I came across an article on mybroadband.co.za, entitled “We compared specialised audio cables with a cheap wire — and there was little difference” and I thought immediately to myself that here
lay an opportunity to spar with someone who dares to challenge in the Great Cable Debate. After all, we audiophiles know all about cables!
But if I’m honest?
We have just come off a review of a R3.5m sound system with cables in it that look like they could dredge the Titanic up from the murky depths. These cables alone probably cost more than a complete good mid-level system! And it got me to thinking. About cables. Again…
Cables are quite possibly the most objectively subjective component within a system. By system I mean a hi-fi setup designed to produce music – whether this be in the hallowed grounds of stereo or the more rarified atmosphere of multi channel home theatre. For the purposes of establishing a point of view however, I am going to stick with a stereo setup because for me the intention of high end audio is the pursuit of the impossible. Namely the replication of a live music performance within the comfort of your own personal space.
High end hi-fi was once described to me as being a bit like the sonic equivalent of looking through binoculars backwards. In other words, the hi-fi performance is very, very far away and what we try to do in our hobby is bring it closer and closer to us so that we can enjoy it all the more.
How close does R3.5m get you? In some instances it feels like within touching distance actually. Eric Clapton, with your eyes closed, could be in the room, right in front of you, delivering a personal performance just for you. Far from CD being the death of vinyl, the internet has made itself the death of CD with streamers these days being able to digitally, and with near perfection, replicate what it is that a sound engineer has recorded and laid down in his attempts to create an authentic rendition of Eric’s singing.
And for me this is the point. At every stage in the process of obtaining a sonic picture of a person generating actual music you have the potential for change. Digital streams can be reclocked, bits can be left off and recreated, sonic signatures can be altered. Power interference can create disturances ‘in the force’. These changes might be for the better and they might be for the worse. But each change is a change and if you are good enough and know what you are listening to, you can hear them. A 3.5M system can show you that as clear as night and day.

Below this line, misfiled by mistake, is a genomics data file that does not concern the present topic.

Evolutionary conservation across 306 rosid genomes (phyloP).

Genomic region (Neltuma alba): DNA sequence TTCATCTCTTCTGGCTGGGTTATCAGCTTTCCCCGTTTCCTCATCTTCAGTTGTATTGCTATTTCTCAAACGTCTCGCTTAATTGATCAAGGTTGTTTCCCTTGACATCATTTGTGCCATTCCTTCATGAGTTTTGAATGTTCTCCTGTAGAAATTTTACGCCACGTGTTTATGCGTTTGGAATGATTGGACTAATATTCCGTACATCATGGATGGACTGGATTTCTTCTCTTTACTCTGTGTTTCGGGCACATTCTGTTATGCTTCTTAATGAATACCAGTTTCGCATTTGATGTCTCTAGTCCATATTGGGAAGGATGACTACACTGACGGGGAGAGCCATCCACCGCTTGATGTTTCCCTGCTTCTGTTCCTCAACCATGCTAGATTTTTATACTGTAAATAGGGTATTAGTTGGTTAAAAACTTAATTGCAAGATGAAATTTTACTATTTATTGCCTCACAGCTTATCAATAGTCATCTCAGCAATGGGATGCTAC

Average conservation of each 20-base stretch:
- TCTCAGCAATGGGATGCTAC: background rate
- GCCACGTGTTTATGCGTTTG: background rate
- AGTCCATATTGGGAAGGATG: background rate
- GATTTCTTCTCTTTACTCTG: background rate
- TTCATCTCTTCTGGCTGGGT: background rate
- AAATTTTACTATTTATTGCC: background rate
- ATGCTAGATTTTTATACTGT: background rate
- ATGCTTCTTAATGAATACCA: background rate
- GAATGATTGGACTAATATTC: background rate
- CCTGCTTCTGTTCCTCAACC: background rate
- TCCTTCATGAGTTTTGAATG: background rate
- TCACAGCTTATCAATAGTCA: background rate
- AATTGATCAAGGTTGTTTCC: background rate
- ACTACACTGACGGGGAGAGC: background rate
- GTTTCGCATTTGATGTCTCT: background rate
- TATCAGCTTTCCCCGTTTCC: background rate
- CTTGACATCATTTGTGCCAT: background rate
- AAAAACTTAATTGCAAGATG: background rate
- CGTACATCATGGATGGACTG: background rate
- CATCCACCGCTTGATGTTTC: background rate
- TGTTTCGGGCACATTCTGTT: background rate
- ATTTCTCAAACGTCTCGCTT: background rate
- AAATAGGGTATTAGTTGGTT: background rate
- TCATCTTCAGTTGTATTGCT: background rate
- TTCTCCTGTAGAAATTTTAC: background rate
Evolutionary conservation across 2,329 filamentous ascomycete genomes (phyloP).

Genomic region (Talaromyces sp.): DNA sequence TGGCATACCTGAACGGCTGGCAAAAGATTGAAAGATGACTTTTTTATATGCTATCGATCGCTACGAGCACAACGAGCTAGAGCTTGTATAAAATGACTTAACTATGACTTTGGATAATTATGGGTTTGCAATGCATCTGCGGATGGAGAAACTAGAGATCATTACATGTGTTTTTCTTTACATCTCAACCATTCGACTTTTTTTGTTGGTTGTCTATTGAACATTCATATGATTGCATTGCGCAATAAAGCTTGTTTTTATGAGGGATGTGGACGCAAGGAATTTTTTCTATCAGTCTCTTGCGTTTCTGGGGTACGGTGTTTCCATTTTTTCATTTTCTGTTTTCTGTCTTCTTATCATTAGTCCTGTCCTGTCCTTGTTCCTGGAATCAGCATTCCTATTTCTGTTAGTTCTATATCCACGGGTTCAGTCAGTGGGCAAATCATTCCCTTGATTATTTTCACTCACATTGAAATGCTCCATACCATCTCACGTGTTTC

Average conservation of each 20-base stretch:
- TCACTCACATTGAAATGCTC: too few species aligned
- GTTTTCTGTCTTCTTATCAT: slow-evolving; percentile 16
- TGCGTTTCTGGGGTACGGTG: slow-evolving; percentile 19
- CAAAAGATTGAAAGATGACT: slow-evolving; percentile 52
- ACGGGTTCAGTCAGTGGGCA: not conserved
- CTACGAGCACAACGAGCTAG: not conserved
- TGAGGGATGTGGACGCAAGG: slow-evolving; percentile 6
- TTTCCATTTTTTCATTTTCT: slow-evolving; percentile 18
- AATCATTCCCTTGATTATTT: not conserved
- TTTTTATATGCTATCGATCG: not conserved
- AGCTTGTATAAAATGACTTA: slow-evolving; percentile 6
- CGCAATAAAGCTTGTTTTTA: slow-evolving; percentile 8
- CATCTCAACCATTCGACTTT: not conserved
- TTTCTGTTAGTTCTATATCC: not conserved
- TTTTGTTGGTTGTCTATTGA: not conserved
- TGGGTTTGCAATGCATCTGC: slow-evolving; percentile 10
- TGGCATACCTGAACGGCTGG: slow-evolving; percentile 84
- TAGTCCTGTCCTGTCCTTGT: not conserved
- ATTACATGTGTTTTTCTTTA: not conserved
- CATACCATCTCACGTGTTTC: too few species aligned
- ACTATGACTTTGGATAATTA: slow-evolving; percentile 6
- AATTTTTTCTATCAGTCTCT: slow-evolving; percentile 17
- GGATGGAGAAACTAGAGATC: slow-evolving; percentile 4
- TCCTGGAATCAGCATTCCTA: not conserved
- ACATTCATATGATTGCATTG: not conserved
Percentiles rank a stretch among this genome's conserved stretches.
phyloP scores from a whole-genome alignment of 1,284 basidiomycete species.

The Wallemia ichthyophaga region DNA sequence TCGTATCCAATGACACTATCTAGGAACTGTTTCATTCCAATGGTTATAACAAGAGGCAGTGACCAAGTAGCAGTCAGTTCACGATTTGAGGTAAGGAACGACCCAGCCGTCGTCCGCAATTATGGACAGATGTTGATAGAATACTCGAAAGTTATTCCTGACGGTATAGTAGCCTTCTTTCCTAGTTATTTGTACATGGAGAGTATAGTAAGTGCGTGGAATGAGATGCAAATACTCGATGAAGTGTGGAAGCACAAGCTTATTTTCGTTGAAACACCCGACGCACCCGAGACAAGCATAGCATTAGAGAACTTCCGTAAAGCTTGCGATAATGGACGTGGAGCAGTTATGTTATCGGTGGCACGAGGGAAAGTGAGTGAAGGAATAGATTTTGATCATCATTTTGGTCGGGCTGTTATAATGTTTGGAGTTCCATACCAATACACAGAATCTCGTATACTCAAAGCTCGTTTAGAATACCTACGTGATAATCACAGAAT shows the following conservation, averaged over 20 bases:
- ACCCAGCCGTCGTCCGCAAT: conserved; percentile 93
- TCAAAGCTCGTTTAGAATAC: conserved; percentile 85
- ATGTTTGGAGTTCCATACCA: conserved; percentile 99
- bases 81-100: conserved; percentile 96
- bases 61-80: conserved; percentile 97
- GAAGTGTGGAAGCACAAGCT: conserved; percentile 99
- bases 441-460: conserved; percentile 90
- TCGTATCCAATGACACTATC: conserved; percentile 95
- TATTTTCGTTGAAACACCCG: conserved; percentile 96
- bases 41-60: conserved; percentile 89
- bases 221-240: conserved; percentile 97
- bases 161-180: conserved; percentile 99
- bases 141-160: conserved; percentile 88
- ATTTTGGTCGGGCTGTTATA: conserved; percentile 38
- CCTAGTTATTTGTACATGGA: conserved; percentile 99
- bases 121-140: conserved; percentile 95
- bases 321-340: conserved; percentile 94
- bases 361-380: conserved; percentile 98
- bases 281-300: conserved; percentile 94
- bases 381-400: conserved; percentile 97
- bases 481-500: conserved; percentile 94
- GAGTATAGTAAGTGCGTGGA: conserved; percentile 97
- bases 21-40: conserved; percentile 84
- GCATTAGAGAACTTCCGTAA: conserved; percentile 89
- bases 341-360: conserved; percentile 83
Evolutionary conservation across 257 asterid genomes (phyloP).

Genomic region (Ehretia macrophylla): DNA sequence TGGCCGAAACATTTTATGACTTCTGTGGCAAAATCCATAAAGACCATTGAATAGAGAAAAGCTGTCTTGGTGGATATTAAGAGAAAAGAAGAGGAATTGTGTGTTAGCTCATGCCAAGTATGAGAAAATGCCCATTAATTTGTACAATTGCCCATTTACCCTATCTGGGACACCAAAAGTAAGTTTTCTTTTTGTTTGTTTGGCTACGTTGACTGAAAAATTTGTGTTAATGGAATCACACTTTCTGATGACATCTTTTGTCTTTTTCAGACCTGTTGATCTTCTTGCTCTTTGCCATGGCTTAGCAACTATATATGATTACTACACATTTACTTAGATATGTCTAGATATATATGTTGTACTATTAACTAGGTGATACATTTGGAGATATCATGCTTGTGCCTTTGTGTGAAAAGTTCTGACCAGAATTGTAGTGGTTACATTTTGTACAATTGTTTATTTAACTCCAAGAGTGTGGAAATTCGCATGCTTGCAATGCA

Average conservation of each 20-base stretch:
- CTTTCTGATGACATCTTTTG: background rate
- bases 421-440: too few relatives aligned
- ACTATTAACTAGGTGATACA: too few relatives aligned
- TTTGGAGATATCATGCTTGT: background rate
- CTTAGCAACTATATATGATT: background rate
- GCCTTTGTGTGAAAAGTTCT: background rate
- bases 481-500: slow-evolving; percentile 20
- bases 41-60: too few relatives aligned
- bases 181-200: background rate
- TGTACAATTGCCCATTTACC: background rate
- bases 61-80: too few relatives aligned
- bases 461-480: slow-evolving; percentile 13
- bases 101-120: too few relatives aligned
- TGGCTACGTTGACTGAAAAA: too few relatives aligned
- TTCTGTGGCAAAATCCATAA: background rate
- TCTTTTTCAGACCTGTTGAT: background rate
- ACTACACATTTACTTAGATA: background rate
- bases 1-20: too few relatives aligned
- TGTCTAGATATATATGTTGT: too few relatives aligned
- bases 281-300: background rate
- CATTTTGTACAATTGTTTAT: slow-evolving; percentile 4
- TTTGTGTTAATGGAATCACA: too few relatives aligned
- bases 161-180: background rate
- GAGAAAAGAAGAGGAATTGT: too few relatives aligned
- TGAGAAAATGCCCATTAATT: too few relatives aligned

Where does that leave us with cabling? Objectively we should not be able to hear the differences between conductors that on paper present similar performance statistics. The same applies to amplifiers, digital front ends, streamers, pre amplifiers and speakers.
Yet we hear differences between these all the time. Why?
It is because in some instances physical construction changes sound patterns – think speakers by way of example. A panel speaker typically has a more natural and open sound than cone derived speakers because there is no point source. And speakers can change their performance as the load on them instantly changes all the time. As the volume increases distortion can creep in and this can come from the amplifier or the speaker or both.
What you have is a highly complex interaction of many many different processes all taking place simultaneously to try and bring Eric into your room as faithfully as he was standing when he was recorded.
In my mind, after many, many years of doing this, I like to think that cabling plays a role. I use silver interconnects with the best possible clamping attachments and silver speaker cabling because I am absolutely convinced that the cables perform consistently, to a high standard across the full listening spectrum and that they do not add or subtract to the performance. I will use them on cheap entry level systems and on high end audiophile systems purely because they have become reference materials for me. Also, the law of diminishing returns as and when applied to cables also means that to deliver a quantifiable step forward (for me) would mean I would need to sell a kidney.
There is part science and part religion to all matters in the high end of audio, and because we all have different ears, we all perceive sound differently, and we all have different emotional connections to music (the universal language) – cabling falls into the realms of complete subjectivity when the objective measurements (as far as the ones that are measurable) remain the same. If I had an R30 patch cable in my R3.5m system would I hear it? I’d like to unequivocally say I would, but would I subject myself to a blind listening? Maybe, in my own reference system, one day, perhaps, after much beer.
Alternately, anyone got R3.5m lying around for donation to this most worthy cause?